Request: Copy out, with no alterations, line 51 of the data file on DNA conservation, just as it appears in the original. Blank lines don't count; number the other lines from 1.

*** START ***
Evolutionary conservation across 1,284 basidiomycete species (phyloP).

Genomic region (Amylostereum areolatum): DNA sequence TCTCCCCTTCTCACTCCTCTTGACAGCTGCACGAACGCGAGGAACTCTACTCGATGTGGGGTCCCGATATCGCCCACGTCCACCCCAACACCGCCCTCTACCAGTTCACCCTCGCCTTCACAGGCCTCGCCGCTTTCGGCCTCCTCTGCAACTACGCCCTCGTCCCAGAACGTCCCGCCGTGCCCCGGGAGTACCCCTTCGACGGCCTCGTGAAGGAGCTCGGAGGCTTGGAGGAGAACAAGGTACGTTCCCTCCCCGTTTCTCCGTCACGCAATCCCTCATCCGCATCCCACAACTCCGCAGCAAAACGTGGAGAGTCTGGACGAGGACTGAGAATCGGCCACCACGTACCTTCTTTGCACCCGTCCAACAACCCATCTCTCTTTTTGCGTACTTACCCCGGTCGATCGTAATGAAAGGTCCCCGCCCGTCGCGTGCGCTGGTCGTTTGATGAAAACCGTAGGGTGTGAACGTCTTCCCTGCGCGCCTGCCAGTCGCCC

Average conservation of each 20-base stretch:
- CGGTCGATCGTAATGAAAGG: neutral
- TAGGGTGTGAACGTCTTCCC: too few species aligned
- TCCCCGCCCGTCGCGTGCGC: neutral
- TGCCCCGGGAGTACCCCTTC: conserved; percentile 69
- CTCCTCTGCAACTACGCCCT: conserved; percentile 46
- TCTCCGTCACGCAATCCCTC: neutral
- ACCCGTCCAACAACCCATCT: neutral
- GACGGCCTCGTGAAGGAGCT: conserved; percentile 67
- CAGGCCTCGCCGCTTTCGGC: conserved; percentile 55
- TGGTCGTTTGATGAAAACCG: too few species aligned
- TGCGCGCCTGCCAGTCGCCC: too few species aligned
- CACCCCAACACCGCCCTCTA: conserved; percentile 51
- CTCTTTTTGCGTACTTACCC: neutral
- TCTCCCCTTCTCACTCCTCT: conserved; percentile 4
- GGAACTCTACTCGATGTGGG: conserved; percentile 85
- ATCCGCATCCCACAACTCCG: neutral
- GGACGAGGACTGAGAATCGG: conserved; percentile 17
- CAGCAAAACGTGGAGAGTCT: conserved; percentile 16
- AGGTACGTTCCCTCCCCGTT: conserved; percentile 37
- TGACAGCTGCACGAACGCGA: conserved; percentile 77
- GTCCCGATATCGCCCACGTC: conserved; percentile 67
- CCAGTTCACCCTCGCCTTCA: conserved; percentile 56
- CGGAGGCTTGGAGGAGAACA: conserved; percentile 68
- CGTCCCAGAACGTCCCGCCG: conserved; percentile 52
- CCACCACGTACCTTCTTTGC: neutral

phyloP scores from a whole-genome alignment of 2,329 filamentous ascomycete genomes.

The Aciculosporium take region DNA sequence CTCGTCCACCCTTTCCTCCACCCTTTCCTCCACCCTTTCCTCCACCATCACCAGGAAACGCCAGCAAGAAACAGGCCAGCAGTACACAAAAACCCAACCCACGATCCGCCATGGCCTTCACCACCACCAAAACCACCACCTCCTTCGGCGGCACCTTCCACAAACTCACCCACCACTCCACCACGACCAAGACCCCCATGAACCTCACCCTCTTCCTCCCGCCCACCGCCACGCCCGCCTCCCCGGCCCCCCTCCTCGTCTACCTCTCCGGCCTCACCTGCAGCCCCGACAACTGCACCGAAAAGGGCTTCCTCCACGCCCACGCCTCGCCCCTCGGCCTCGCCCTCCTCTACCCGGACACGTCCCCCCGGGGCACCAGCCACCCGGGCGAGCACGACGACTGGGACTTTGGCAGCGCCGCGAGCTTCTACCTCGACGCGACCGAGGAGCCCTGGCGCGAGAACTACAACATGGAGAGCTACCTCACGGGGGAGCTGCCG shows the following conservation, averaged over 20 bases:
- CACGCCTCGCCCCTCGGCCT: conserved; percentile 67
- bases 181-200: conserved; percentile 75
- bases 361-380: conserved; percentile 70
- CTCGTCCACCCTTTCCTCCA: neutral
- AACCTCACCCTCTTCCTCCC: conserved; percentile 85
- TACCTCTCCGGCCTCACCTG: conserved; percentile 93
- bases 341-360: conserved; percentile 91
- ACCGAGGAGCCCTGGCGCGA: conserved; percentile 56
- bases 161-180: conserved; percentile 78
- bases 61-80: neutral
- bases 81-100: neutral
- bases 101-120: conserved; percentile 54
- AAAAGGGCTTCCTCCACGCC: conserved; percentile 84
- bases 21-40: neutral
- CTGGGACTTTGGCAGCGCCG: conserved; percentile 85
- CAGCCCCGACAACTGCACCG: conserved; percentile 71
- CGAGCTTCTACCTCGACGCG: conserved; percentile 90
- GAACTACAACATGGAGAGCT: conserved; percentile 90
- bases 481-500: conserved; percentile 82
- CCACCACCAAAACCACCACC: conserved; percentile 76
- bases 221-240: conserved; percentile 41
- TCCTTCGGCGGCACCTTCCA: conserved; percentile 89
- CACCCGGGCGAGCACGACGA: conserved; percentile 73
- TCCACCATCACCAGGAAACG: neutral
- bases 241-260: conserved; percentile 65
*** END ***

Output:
- bases 221-240: conserved; percentile 41